the Deegan-Packel index is more susceptible than the
Shapley-Shubik and Banzhaf indices.
As mentioned in the introduction, very little work
exists on manipulation via annexation and merging
in WVGs, and the more detailed analysis of players
merging into blocs, until now, has remained unex-
plored (Aziz and Paterson, 2009). We discuss some
notable exceptions. (Machover and Felsenthal, 2002),
prove that if a player annexes other players, then the
annexation is always advantageous for the annexerus-
ing the Shapley-Shubik index. The annexation can be
index. For the case of merging, and for both the
Shapley-Shubik and Banzhaf indices, merging can be
son, 2009) show that for some classes of WVGs, and
for both Shapley-Shubik and Banzhaf indices, it is
disadvantageous for a coalition to merge, while ad-
vantageous for a player to annex. They also prove
some NP-hardness results for annexation and merging
in WVGs. They show that for both Shapley-Shubik
and Banzhaf indices, ﬁnding a beneﬁcial annexation
is NP-hard. Also, determining if there exists a beneﬁ-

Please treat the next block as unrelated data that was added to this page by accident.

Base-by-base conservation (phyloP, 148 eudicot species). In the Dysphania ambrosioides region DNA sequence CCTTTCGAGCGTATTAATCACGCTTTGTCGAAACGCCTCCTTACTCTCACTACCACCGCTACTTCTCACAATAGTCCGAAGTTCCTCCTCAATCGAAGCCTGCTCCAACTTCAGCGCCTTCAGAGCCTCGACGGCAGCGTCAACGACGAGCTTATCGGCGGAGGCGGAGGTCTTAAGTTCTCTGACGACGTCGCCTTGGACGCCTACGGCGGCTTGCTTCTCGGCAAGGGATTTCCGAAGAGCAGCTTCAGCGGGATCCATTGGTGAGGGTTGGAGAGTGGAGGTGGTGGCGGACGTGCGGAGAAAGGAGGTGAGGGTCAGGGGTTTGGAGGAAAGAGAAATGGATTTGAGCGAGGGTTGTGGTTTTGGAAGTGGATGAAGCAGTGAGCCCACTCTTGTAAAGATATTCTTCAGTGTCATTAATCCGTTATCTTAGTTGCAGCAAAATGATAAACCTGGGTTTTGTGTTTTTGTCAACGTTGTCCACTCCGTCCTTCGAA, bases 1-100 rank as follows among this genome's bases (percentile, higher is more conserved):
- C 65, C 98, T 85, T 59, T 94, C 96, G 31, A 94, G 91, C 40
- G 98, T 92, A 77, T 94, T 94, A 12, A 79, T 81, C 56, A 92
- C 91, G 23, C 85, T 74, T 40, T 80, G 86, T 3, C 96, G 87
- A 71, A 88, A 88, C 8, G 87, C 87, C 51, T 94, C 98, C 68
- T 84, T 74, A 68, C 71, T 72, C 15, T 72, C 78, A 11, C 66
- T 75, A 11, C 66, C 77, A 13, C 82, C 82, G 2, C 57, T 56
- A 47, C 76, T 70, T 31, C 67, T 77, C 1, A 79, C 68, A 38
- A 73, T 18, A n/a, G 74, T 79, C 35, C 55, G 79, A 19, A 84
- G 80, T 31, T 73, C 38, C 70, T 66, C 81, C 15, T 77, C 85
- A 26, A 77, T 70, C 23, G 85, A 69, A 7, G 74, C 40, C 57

cial merge is NP-hard for the Shapley-Shubik index.
ICAART 2011 - 3rd International Conference on Agents and Artificial Intelligence
126
(Machover and Felsenthal, 2002), and (Aziz and
Paterson, 2009) have shown that it can be advanta-
geous for strategic agents to engage in annexation or
merging for Shapley-Shubik and Banzhaf indices in
some classes of WVGs. The authors stop short of ad-
dressing the question of upper bounds on the extent
to which strategic agents may gain with respect to the
games they manipulate. In view of this, our work dif-
fer from those of these authors. We extend the work of
(Lasisi and Allan, 2010), as we study the susceptibil-
ity of the three indices to manipulation via annexation
and merging. We empirically consider the extent to
which strategic agents may gain by engaging in such
manipulation and show how the susceptibility among
the indices compares for different WVGs.